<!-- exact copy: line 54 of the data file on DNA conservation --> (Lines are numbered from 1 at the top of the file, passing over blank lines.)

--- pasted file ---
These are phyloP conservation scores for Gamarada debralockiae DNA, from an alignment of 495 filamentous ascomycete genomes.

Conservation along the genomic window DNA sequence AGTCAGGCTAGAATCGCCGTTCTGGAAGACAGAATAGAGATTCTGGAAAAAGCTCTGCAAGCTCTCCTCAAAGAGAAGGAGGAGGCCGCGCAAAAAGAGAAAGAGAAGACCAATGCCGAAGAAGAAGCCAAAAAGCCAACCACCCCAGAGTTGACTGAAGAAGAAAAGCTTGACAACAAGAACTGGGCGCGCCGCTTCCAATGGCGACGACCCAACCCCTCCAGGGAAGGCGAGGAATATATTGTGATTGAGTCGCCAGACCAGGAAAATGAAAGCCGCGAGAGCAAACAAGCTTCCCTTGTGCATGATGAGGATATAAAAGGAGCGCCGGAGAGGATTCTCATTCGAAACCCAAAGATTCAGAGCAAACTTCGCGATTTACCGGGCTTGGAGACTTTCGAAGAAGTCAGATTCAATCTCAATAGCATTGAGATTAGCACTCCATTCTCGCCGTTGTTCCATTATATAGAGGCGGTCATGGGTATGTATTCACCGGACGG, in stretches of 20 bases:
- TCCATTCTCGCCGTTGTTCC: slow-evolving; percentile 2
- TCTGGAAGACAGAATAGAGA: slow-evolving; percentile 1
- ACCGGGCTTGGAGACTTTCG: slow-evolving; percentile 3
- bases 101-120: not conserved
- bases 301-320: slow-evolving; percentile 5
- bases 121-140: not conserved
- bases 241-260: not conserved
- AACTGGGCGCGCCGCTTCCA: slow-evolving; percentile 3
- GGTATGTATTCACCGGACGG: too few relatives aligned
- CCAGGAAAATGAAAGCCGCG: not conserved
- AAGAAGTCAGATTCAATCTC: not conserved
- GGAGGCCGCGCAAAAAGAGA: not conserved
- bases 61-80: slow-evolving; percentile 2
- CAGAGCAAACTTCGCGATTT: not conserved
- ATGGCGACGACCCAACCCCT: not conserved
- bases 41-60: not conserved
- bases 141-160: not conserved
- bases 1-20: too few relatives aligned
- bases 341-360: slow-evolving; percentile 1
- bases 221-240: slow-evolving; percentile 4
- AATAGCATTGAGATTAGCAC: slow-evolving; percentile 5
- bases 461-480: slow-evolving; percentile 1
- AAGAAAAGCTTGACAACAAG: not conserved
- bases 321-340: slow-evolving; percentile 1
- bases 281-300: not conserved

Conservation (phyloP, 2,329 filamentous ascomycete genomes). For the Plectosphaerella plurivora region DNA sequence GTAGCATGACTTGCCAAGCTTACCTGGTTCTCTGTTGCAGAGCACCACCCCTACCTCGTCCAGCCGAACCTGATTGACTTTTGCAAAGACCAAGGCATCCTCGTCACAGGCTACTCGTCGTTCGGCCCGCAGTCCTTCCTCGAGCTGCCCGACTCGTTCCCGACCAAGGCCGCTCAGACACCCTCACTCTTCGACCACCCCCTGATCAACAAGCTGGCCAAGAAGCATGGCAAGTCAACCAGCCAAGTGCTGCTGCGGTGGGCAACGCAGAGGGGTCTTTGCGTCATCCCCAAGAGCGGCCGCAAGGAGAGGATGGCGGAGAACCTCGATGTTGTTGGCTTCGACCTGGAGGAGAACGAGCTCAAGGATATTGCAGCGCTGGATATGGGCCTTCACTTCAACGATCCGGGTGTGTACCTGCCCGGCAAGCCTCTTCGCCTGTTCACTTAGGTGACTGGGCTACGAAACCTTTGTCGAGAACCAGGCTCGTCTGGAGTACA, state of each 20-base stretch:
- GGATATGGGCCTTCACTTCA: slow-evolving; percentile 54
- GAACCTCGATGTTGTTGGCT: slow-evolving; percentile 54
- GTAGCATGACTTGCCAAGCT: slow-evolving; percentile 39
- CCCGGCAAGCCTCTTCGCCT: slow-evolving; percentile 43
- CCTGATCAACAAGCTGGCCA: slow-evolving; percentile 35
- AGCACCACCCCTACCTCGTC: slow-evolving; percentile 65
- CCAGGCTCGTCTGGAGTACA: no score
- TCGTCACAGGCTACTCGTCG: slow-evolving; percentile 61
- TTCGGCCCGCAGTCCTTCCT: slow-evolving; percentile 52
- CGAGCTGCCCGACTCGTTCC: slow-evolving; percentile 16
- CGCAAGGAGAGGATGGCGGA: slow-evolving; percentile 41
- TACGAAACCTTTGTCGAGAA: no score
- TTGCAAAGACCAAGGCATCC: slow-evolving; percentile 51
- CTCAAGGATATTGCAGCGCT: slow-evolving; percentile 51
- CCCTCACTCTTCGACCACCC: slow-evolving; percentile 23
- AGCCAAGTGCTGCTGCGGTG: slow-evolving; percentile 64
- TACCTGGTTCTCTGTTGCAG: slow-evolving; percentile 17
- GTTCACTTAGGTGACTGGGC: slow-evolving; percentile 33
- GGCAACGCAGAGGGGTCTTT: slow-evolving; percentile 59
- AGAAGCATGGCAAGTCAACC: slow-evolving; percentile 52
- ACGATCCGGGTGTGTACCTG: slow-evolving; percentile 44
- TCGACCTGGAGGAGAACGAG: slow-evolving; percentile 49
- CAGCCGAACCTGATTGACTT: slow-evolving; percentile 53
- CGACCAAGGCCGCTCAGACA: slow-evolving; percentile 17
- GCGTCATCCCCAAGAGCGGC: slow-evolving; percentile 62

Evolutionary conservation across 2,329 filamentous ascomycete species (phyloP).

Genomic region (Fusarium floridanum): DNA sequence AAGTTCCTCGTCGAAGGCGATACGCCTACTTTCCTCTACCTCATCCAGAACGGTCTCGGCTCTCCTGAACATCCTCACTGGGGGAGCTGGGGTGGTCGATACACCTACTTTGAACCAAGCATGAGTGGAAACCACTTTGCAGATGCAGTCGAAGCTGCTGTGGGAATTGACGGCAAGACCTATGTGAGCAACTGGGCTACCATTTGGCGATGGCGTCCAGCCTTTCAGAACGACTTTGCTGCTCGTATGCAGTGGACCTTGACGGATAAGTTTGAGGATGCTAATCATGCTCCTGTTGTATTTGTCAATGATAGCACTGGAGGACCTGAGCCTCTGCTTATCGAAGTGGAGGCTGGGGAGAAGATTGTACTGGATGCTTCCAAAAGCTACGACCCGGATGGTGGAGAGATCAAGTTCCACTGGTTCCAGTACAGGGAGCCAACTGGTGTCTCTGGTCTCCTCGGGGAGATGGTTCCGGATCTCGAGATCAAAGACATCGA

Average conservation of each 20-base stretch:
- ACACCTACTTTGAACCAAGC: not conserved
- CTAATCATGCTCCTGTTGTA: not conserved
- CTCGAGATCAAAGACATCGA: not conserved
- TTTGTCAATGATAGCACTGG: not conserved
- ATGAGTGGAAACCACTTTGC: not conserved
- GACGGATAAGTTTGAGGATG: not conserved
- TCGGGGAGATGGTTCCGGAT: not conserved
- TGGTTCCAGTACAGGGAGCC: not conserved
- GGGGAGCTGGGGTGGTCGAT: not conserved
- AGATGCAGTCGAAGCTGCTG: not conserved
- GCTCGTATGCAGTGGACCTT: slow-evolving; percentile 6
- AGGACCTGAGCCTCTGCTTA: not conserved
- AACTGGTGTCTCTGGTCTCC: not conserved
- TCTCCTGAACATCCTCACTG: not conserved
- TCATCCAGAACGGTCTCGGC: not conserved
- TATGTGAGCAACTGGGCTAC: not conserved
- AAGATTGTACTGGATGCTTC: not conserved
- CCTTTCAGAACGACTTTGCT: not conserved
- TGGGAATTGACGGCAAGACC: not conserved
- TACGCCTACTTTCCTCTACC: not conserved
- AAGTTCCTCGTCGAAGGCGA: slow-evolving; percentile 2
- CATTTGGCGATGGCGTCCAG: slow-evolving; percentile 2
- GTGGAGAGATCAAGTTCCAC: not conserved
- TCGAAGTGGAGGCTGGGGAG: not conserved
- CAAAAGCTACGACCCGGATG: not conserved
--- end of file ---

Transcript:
Evolutionary conservation across 2,329 filamentous ascomycete species (phyloP).